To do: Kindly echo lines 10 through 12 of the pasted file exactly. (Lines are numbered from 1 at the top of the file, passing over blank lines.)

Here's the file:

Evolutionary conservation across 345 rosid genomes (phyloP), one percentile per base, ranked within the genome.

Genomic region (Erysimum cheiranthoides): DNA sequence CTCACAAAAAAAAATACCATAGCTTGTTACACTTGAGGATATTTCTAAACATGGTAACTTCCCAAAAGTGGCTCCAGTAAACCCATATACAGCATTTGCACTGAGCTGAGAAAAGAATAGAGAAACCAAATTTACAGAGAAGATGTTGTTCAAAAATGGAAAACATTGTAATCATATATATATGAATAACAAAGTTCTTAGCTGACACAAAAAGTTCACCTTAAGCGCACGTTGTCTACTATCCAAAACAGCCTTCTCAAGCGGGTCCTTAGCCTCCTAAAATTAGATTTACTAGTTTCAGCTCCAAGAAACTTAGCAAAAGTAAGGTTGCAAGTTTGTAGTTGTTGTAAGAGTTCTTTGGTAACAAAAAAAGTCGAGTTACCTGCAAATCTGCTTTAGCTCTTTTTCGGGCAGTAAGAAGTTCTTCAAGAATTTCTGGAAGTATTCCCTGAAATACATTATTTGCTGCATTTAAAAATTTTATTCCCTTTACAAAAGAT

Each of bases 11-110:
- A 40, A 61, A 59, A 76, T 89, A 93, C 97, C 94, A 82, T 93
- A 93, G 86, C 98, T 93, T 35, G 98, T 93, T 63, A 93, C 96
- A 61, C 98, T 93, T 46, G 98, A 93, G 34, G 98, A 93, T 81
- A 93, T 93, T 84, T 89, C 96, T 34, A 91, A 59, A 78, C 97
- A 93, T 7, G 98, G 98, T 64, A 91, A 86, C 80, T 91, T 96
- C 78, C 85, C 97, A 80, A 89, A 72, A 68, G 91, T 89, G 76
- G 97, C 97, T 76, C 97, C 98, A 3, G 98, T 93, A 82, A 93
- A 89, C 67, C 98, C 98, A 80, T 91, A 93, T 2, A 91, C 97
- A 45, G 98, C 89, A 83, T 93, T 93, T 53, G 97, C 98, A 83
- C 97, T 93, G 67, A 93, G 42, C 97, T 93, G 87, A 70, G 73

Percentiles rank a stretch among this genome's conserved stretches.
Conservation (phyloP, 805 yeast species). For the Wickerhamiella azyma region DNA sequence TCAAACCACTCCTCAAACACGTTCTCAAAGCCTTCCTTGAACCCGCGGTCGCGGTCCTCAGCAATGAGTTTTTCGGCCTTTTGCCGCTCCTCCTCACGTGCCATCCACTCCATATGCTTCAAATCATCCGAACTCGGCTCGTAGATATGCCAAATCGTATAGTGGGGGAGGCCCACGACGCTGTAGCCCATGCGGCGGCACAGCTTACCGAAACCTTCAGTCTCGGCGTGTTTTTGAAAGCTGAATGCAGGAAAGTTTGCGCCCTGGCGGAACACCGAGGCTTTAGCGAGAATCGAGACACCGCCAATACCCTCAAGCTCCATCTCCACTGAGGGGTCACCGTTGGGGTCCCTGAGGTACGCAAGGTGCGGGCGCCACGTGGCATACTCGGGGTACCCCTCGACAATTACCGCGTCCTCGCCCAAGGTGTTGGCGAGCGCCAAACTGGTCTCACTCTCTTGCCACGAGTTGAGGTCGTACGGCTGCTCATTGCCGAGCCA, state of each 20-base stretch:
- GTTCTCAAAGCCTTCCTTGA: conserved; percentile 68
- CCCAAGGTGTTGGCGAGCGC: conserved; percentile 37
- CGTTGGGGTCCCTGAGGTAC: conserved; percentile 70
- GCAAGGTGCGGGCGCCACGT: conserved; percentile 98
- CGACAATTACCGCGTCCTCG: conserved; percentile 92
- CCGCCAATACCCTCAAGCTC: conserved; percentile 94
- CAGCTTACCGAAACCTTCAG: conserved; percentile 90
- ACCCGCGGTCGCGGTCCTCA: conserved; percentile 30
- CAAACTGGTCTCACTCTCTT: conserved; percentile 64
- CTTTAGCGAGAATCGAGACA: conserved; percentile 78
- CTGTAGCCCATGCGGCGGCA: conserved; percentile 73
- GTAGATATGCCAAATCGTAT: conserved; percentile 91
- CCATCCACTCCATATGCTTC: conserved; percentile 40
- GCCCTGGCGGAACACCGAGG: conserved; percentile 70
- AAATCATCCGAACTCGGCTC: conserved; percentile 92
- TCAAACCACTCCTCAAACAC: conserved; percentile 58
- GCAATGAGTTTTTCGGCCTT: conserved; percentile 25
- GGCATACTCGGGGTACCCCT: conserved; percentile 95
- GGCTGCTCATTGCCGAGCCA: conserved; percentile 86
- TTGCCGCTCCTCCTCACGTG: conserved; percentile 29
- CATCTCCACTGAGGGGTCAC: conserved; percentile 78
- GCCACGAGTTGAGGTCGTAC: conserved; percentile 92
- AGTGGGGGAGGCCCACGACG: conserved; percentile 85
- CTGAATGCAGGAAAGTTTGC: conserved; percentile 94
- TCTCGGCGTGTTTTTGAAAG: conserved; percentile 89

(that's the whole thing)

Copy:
- G 97, C 97, T 76, C 97, C 98, A 3, G 98, T 93, A 82, A 93
- A 89, C 67, C 98, C 98, A 80, T 91, A 93, T 2, A 91, C 97
- A 45, G 98, C 89, A 83, T 93, T 93, T 53, G 97, C 98, A 83